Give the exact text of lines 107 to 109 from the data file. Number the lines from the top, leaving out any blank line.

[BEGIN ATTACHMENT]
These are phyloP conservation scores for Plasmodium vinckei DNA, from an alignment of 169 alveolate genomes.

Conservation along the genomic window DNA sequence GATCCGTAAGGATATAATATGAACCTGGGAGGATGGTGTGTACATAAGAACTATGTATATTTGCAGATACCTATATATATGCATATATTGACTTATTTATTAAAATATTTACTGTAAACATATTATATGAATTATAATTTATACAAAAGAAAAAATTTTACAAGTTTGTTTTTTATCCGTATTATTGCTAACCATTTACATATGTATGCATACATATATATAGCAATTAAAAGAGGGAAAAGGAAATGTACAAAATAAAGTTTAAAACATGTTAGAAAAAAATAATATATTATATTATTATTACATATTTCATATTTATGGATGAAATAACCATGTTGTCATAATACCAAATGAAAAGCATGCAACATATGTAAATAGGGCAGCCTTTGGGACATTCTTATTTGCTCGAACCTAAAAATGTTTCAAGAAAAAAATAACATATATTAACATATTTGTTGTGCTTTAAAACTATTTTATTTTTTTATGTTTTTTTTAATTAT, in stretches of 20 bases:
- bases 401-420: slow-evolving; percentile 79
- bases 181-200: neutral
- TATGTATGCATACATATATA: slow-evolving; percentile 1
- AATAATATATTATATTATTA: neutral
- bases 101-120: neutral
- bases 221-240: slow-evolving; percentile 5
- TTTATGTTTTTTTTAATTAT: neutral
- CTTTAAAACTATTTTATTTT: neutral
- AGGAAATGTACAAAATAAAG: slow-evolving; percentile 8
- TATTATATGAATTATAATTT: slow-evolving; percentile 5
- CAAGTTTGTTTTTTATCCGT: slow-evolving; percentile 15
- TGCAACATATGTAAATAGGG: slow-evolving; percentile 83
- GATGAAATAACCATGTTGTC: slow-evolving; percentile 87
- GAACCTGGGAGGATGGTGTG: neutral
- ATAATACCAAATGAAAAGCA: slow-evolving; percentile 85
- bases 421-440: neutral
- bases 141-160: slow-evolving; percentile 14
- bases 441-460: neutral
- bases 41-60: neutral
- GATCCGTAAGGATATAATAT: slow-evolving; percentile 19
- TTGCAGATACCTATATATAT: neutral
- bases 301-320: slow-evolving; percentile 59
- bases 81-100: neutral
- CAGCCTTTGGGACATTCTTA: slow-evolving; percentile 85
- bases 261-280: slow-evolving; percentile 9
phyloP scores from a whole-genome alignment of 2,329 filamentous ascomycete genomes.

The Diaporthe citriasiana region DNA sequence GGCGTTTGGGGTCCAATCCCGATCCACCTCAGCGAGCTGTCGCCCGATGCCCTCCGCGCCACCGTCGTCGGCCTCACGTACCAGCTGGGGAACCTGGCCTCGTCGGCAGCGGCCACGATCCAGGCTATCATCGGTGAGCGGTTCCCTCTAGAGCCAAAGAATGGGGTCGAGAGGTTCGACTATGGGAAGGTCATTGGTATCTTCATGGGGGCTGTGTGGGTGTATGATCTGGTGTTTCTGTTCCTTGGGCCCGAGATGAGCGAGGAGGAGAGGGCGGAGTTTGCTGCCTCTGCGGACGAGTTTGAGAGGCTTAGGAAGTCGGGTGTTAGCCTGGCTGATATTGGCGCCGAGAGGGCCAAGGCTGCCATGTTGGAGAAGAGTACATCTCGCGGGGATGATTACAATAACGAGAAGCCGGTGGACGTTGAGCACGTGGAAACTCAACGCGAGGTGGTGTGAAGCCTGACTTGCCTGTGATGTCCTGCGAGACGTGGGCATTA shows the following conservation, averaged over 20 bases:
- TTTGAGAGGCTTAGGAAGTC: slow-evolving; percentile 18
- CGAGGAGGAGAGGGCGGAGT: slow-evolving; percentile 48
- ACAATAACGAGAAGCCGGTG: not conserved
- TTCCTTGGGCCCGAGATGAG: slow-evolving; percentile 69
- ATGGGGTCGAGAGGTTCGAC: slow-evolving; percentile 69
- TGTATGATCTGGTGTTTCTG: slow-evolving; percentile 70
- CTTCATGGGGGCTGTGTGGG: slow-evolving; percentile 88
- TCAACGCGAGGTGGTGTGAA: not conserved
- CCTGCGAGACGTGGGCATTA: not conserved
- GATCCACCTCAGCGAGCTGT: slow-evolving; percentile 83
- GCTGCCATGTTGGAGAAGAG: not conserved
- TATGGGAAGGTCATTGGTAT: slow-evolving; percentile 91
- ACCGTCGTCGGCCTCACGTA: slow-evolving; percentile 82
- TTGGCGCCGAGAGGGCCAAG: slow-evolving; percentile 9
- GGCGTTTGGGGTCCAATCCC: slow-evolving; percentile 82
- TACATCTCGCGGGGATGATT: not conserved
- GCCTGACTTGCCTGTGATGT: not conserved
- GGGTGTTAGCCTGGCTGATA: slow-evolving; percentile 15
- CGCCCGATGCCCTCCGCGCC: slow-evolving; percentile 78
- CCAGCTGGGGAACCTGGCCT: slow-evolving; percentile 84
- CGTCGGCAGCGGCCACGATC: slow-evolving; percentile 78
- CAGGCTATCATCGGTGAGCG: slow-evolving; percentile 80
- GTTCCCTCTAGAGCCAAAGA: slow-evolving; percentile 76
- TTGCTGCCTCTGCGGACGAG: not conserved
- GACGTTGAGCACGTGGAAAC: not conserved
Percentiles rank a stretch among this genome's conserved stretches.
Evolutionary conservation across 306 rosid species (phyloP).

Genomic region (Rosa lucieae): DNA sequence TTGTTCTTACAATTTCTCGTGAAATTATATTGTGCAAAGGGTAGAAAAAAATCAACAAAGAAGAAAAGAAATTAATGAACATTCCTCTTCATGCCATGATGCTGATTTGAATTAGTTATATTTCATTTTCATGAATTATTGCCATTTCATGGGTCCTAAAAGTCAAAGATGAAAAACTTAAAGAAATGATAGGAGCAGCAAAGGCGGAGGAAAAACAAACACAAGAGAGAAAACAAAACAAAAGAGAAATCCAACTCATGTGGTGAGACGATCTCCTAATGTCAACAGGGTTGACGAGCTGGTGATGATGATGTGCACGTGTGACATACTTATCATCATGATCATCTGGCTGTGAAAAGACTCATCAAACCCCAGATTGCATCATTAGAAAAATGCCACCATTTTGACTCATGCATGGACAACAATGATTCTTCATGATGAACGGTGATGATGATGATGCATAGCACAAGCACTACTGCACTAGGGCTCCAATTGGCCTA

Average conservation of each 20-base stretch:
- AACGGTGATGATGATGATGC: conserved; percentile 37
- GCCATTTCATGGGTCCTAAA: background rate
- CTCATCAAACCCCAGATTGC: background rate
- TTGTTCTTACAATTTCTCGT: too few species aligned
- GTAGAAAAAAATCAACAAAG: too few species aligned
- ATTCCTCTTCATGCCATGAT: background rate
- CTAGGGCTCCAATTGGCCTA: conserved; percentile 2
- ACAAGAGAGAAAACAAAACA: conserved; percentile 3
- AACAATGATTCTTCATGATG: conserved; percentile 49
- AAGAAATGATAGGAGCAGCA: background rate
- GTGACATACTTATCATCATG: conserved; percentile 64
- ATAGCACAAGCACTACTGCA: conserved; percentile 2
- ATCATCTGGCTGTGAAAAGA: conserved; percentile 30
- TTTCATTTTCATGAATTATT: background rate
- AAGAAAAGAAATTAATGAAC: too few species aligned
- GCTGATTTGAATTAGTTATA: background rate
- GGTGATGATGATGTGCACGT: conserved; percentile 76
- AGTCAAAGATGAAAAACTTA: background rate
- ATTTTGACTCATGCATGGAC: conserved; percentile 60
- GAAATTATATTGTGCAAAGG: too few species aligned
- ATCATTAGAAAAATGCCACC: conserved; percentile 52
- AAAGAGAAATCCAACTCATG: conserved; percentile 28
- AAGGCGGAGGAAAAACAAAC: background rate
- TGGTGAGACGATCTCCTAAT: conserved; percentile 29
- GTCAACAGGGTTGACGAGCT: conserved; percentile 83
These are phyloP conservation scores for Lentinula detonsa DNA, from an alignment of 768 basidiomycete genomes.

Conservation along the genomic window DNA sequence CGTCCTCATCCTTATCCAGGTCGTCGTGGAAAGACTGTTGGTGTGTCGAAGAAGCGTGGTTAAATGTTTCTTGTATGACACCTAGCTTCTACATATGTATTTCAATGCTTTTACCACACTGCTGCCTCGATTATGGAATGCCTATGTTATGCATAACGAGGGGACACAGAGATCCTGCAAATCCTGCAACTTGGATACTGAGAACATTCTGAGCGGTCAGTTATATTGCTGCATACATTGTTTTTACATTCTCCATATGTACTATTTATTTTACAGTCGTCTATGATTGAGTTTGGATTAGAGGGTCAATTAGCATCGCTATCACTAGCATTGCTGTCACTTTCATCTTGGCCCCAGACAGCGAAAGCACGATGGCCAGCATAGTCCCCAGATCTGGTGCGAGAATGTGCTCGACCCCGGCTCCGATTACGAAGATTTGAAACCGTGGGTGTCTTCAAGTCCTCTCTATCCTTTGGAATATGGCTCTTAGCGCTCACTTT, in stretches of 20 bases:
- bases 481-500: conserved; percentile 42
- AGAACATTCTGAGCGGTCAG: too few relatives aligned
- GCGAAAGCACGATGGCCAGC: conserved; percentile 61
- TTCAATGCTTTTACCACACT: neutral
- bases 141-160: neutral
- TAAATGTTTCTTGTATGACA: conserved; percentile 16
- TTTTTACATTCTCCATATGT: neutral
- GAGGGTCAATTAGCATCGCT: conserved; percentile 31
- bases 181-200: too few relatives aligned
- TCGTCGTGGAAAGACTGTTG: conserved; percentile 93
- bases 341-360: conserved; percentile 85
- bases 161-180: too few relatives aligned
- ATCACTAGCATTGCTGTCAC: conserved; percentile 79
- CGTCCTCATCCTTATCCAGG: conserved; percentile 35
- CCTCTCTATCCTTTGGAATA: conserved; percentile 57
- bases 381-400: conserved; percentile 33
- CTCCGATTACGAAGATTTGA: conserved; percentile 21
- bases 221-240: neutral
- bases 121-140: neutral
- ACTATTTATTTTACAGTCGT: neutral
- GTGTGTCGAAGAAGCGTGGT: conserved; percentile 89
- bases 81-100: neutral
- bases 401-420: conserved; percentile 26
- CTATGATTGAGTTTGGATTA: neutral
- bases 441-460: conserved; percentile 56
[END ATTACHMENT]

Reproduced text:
- bases 81-100: neutral
- bases 401-420: conserved; percentile 26
- CTATGATTGAGTTTGGATTA: neutral